Is is legal to withhold my employment reviews from me?

UPDATED: Sep 6, 2011

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Is is legal to withhold my employment reviews from me?

10 months ago I resigned from a position with a big telecom company. Recently I have tried applying for a job and they are requesting that I give them my sales numbers and reviews while employed with this company. They refuse to give me my reviews because it is “proprietary” info. Is this legal to withhold my own reviews?

Asked on September 6, 2011 under Employment Labor Law, Texas


SJZ, Member, New York Bar / FreeAdvice Contributing Attorney

Answered 11 years ago | Contributor

It is absolutely legal, unfortuately. While the reviews may have been *of* you, they are not "your" reviews. They are business records belonging to the company (all personnel files belong to the company) and the company is under no obligation to share them. (Also, consider: "your" sales numbers are really the company's sales numbers for the territory you had; if the company shared them with another business, they would be giving away propritary information about their own sales and performance in that territory.) For whatever it's worth, I've worked for several companies that made extensive use of both employee and indepenent sales reps--none of them ever requested this information when hiring someone, because it is obviously competititve information. It may be that your prospective employer is more interested in what you can tell them about your former employer than in you.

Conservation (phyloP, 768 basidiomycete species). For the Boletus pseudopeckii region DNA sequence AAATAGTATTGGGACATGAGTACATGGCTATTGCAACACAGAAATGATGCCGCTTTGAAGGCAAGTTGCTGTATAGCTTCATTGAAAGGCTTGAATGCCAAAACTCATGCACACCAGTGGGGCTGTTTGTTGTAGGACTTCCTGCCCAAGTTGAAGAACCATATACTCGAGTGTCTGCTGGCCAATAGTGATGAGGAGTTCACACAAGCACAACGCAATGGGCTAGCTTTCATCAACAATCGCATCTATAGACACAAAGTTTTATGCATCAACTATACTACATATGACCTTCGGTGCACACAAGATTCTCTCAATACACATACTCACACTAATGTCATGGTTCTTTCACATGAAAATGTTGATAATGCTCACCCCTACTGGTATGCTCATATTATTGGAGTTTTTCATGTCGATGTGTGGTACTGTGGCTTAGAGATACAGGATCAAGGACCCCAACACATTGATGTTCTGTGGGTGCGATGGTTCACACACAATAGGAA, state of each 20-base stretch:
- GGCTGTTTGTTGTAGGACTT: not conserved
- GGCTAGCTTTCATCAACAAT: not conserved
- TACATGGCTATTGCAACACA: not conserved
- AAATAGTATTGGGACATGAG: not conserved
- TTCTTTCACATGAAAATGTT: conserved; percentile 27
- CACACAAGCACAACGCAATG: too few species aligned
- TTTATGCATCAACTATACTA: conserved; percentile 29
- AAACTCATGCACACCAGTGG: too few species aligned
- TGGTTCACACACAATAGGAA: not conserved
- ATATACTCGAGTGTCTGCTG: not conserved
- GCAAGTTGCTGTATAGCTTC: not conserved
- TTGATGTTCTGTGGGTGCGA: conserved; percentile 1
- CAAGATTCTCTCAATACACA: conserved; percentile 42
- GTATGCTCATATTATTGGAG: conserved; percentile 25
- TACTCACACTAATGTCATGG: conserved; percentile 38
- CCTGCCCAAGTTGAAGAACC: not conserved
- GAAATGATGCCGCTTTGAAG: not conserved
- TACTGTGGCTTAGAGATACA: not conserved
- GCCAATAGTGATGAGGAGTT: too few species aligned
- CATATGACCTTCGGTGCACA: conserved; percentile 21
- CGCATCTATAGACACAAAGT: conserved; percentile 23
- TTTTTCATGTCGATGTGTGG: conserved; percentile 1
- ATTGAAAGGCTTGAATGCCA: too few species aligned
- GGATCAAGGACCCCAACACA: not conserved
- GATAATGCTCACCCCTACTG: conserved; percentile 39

IMPORTANT NOTICE: The Answer(s) provided above are for general information only. The attorney providing the answer was not serving as the attorney for the person submitting the question or in any attorney-client relationship with such person. Laws may vary from state to state, and sometimes change. Tiny variations in the facts, or a fact not set forth in a question, often can change a legal outcome or an attorney's conclusion. Although has verified the attorney was admitted to practice law in at least one jurisdiction, he or she may not be authorized to practice law in the jurisdiction referred to in the question, nor is he or she necessarily experienced in the area of the law involved. Unlike the information in the Answer(s) above, upon which you should NOT rely, for personal advice you can rely upon we suggest you retain an attorney to represent you.

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